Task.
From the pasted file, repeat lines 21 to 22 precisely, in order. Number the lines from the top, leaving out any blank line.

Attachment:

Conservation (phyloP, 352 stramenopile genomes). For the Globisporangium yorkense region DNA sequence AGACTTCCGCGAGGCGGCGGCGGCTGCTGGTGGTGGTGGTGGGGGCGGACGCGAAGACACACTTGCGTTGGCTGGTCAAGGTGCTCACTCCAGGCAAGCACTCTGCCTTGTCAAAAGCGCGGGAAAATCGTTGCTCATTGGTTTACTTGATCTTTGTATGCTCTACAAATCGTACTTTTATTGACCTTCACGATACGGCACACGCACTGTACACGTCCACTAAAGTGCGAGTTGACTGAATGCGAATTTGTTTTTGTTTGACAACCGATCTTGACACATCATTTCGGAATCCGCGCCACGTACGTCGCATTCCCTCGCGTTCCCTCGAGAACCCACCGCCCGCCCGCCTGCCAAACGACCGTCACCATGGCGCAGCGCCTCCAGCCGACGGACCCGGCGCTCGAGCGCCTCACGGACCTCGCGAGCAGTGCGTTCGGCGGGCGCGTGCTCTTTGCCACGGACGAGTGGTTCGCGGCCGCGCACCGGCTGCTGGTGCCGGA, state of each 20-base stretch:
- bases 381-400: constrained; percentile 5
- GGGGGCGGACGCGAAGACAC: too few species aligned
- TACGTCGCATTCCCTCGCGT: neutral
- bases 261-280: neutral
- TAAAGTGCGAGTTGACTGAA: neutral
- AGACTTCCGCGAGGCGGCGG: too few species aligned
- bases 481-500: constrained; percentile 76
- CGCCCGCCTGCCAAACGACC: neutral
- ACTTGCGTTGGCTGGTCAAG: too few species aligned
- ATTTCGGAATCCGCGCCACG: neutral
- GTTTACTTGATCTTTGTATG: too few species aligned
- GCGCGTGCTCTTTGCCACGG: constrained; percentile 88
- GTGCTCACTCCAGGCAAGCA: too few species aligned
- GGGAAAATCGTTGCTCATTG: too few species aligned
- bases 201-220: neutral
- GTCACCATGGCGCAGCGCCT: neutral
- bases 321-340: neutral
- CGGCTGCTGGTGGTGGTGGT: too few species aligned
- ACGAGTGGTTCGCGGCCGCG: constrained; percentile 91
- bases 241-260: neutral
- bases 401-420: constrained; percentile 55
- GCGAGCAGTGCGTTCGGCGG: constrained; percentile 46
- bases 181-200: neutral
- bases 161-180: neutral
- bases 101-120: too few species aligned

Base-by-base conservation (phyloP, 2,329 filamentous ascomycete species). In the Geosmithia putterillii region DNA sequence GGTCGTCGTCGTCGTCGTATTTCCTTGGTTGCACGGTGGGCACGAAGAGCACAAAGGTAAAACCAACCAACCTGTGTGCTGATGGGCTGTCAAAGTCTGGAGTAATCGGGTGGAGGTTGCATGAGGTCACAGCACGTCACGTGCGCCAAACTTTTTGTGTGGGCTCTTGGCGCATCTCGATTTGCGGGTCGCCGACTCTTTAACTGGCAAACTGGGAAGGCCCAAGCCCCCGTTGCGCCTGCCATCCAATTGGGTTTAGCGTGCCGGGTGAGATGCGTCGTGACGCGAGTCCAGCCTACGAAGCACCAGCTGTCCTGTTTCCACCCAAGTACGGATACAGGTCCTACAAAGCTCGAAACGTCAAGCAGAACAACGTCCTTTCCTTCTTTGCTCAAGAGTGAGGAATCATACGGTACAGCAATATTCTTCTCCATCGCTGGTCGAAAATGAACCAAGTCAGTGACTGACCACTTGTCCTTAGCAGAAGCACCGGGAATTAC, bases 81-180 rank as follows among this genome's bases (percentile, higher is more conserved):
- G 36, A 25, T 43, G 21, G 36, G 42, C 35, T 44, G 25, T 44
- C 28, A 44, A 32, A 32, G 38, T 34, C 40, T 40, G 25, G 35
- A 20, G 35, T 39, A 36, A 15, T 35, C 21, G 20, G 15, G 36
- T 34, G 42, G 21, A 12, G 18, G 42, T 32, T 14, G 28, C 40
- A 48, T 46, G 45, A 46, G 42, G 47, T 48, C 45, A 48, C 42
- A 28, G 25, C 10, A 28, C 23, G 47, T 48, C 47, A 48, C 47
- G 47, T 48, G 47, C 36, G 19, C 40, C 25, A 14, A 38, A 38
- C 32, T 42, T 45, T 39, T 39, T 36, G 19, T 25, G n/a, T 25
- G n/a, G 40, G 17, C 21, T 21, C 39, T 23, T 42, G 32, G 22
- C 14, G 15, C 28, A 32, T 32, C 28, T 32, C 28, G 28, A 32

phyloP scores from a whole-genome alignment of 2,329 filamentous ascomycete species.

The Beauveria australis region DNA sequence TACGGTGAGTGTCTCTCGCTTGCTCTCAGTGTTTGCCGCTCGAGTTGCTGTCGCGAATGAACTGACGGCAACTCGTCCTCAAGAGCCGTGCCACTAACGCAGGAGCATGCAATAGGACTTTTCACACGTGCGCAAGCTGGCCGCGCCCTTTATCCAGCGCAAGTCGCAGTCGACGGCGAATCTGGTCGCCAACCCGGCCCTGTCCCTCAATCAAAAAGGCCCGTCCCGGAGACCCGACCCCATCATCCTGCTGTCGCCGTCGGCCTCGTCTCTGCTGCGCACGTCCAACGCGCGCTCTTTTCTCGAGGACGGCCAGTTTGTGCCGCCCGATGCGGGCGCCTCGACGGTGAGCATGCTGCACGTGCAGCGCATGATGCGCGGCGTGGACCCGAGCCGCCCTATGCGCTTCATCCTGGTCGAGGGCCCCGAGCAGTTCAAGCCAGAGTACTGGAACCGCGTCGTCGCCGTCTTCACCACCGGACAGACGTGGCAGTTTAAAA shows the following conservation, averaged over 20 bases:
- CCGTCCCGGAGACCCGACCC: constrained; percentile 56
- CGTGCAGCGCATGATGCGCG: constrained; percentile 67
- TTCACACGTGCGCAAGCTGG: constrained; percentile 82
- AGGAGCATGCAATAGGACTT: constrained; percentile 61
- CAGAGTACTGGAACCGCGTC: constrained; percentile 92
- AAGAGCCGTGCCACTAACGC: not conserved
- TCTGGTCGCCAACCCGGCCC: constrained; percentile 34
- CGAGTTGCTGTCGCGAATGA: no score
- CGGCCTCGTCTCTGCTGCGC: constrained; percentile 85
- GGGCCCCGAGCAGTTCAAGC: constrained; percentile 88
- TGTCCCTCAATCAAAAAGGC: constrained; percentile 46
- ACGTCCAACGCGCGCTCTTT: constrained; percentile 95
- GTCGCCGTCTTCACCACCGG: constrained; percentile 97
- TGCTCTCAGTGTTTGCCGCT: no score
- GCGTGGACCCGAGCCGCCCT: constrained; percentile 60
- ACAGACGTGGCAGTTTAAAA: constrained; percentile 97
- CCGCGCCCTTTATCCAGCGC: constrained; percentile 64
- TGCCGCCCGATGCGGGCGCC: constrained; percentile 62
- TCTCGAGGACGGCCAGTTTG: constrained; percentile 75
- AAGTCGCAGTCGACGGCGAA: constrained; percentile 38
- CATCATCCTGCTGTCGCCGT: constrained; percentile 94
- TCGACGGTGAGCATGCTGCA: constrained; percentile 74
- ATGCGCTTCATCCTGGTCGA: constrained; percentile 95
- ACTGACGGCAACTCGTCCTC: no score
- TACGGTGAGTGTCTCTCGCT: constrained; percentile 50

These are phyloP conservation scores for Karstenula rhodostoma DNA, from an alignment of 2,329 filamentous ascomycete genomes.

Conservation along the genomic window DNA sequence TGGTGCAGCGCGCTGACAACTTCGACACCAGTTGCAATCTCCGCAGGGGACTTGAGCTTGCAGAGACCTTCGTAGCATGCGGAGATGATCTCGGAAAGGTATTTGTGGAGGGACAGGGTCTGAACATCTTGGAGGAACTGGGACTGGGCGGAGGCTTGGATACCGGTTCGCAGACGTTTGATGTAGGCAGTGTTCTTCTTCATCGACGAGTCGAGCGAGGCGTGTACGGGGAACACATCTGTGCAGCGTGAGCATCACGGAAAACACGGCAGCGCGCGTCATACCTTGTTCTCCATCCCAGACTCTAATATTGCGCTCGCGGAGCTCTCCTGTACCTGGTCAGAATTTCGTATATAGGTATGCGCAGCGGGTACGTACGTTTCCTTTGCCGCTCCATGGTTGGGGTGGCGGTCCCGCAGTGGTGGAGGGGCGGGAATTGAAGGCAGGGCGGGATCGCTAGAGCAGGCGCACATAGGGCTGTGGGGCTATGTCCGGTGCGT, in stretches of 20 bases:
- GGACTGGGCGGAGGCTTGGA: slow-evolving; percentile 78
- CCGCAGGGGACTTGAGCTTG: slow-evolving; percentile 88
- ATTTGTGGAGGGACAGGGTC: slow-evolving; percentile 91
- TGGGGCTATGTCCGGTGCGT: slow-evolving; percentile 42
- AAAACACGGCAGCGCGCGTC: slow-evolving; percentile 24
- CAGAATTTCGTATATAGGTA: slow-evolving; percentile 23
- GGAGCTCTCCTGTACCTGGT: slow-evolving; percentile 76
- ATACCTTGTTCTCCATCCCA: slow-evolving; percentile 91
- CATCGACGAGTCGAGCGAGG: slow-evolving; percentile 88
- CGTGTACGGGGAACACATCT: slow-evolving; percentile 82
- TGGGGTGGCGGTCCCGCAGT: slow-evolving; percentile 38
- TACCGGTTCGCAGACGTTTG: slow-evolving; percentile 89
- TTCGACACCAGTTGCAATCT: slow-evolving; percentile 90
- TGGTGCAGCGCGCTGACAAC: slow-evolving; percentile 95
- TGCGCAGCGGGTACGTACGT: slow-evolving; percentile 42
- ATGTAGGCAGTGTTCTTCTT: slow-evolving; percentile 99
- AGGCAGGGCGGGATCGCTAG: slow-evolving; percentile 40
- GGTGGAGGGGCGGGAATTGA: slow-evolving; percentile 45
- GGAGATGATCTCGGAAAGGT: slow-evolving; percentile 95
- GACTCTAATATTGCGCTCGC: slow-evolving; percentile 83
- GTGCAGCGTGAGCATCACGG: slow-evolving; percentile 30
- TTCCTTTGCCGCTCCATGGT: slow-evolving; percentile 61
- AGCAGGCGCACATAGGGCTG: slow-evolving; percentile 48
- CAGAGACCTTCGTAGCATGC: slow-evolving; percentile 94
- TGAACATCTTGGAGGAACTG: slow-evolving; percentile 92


- bases 241-260: neutral
- bases 401-420: constrained; percentile 55